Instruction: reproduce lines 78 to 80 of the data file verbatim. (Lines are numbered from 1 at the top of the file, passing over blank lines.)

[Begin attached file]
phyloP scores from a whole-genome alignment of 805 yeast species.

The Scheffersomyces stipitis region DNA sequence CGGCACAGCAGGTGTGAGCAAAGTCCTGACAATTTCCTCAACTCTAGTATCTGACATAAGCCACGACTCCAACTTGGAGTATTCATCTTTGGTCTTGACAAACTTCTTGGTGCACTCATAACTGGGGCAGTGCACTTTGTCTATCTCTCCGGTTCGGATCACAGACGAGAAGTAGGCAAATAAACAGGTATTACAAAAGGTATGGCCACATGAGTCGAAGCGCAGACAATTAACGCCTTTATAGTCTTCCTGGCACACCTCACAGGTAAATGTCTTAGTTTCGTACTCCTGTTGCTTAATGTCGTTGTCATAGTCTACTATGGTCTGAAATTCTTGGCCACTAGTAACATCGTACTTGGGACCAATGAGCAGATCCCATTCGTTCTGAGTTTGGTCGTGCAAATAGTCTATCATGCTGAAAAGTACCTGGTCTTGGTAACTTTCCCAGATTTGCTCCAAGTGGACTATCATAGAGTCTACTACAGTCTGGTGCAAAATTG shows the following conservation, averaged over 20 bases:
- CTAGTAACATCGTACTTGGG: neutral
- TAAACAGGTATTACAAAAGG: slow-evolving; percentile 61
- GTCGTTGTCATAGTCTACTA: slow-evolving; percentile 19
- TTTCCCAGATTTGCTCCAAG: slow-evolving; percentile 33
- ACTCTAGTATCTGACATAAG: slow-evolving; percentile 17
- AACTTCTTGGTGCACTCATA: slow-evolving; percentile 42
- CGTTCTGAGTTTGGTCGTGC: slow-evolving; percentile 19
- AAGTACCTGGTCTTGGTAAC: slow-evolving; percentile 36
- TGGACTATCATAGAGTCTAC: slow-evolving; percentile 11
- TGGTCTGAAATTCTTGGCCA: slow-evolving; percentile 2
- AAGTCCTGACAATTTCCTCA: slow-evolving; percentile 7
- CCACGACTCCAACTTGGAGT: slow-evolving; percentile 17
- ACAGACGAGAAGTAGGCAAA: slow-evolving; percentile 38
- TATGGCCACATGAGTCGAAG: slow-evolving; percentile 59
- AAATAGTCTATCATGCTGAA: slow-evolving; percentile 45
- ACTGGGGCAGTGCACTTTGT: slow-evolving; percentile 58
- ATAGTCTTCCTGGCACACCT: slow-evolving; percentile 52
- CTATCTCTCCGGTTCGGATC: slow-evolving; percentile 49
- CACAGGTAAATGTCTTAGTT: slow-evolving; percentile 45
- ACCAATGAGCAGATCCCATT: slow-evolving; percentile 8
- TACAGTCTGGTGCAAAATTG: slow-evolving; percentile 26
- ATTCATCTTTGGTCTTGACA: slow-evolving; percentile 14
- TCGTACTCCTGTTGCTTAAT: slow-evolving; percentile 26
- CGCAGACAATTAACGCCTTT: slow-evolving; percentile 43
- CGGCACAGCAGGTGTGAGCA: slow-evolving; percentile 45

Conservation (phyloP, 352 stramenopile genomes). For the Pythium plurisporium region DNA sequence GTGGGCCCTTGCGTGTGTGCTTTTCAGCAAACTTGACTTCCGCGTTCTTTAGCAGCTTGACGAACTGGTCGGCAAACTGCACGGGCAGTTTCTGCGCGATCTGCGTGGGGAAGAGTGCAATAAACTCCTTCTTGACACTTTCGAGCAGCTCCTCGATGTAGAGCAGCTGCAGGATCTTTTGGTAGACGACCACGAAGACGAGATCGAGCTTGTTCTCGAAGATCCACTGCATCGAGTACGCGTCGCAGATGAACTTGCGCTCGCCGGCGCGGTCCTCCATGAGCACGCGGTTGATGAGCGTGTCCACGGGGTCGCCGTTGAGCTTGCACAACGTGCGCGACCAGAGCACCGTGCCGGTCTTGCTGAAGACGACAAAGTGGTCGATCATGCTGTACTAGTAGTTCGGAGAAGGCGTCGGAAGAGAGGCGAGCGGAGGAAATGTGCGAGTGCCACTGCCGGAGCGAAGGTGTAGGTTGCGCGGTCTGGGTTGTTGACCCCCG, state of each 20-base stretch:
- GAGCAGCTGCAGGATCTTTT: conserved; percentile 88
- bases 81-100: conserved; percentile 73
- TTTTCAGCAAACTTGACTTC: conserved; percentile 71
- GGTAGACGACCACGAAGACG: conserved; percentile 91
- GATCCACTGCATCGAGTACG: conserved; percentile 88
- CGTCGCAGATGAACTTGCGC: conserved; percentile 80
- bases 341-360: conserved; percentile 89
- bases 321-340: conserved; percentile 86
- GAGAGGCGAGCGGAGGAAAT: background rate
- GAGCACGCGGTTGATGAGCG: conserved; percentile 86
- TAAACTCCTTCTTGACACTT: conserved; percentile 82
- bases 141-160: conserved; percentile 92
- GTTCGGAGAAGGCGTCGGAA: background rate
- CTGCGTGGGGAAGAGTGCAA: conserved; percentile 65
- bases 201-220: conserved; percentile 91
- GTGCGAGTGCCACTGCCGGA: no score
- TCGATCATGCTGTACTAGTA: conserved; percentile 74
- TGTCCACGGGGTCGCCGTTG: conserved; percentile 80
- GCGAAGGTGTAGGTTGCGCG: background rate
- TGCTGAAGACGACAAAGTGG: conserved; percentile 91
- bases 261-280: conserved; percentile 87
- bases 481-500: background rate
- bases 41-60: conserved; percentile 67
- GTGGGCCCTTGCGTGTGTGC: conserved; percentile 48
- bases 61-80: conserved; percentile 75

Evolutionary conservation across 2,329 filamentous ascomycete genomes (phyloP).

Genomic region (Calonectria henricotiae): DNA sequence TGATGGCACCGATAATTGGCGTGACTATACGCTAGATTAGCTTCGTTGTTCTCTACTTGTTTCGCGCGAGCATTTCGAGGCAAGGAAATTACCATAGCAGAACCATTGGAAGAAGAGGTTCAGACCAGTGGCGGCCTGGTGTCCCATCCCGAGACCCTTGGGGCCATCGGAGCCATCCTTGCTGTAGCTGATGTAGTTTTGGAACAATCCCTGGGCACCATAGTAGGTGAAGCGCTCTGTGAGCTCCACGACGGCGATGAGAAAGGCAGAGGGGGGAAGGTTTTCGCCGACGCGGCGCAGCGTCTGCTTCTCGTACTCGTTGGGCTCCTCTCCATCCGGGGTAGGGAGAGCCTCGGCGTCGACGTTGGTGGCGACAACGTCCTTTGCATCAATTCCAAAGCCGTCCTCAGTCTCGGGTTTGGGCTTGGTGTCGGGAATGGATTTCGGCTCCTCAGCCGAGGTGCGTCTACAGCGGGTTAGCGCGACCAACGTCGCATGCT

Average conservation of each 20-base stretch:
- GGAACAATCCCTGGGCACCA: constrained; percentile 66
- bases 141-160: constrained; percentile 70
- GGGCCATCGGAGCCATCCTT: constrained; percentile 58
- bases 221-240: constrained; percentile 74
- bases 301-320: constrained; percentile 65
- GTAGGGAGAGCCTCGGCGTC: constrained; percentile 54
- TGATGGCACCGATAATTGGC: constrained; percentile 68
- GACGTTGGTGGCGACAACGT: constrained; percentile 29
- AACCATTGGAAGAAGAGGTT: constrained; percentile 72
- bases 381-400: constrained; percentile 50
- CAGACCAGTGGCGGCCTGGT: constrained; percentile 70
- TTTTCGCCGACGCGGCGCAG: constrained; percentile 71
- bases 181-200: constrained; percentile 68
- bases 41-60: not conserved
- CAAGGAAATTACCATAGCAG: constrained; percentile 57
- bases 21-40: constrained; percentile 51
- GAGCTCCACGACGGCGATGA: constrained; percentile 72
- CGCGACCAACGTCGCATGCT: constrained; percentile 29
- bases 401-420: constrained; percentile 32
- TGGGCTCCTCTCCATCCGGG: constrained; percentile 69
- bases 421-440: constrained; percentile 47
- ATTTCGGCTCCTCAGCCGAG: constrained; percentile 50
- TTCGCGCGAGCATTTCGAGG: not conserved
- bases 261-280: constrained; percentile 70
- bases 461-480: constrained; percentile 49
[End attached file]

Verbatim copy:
- ATTTCGGCTCCTCAGCCGAG: constrained; percentile 50
- TTCGCGCGAGCATTTCGAGG: not conserved
- bases 261-280: constrained; percentile 70